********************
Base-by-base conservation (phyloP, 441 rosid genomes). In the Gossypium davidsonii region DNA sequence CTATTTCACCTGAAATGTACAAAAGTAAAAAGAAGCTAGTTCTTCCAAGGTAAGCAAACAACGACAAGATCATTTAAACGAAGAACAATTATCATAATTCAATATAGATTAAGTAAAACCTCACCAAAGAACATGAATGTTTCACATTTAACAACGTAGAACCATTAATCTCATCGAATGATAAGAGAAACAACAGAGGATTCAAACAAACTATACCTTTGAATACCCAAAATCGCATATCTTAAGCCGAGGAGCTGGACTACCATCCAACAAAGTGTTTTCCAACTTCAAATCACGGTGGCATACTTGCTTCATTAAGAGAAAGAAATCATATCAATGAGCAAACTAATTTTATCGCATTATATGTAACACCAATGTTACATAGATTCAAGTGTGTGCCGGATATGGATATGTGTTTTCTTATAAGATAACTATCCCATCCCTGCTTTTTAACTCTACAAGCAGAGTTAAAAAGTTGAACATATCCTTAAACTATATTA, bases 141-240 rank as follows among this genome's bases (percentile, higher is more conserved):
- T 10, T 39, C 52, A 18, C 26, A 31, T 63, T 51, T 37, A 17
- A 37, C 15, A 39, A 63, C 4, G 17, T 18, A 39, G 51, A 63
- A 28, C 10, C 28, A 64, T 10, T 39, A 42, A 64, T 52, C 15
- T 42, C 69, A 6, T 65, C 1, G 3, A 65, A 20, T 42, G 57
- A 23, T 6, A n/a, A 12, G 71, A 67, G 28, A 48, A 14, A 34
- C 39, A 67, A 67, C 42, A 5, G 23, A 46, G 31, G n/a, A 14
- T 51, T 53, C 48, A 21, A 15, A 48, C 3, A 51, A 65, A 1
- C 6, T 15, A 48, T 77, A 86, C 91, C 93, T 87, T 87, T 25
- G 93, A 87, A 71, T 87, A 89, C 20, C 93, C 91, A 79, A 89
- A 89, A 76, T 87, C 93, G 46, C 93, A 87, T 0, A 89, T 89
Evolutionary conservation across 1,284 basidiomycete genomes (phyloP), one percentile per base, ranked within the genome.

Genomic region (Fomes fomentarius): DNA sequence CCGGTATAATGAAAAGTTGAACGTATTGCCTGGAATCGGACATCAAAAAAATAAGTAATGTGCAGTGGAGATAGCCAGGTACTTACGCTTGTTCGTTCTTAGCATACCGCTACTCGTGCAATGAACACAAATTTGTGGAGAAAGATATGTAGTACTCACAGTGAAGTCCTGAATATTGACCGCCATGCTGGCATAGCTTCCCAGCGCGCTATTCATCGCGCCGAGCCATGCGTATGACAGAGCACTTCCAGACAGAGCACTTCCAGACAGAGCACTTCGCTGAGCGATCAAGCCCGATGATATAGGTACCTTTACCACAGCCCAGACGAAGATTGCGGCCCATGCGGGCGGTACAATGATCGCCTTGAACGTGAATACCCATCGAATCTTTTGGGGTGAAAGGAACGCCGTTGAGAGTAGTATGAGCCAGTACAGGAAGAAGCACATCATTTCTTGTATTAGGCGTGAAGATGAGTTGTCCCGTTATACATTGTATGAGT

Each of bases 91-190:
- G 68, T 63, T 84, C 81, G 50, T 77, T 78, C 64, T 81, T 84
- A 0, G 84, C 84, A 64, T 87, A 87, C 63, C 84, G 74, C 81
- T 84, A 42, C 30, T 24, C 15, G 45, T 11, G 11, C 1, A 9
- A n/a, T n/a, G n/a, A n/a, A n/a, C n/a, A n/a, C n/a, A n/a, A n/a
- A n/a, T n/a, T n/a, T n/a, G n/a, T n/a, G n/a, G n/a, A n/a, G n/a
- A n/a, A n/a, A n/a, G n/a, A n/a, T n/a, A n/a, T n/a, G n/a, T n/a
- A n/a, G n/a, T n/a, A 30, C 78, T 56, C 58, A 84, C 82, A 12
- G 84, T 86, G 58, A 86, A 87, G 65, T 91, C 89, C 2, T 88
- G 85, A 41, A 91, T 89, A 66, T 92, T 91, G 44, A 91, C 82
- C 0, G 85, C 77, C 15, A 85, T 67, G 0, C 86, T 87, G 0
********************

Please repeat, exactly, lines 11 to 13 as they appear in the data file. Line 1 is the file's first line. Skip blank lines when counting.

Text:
- A 89, A 76, T 87, C 93, G 46, C 93, A 87, T 0, A 89, T 89
Evolutionary conservation across 1,284 basidiomycete genomes (phyloP), one percentile per base, ranked within the genome.

Genomic region (Fomes fomentarius): DNA sequence CCGGTATAATGAAAAGTTGAACGTATTGCCTGGAATCGGACATCAAAAAAATAAGTAATGTGCAGTGGAGATAGCCAGGTACTTACGCTTGTTCGTTCTTAGCATACCGCTACTCGTGCAATGAACACAAATTTGTGGAGAAAGATATGTAGTACTCACAGTGAAGTCCTGAATATTGACCGCCATGCTGGCATAGCTTCCCAGCGCGCTATTCATCGCGCCGAGCCATGCGTATGACAGAGCACTTCCAGACAGAGCACTTCCAGACAGAGCACTTCGCTGAGCGATCAAGCCCGATGATATAGGTACCTTTACCACAGCCCAGACGAAGATTGCGGCCCATGCGGGCGGTACAATGATCGCCTTGAACGTGAATACCCATCGAATCTTTTGGGGTGAAAGGAACGCCGTTGAGAGTAGTATGAGCCAGTACAGGAAGAAGCACATCATTTCTTGTATTAGGCGTGAAGATGAGTTGTCCCGTTATACATTGTATGAGT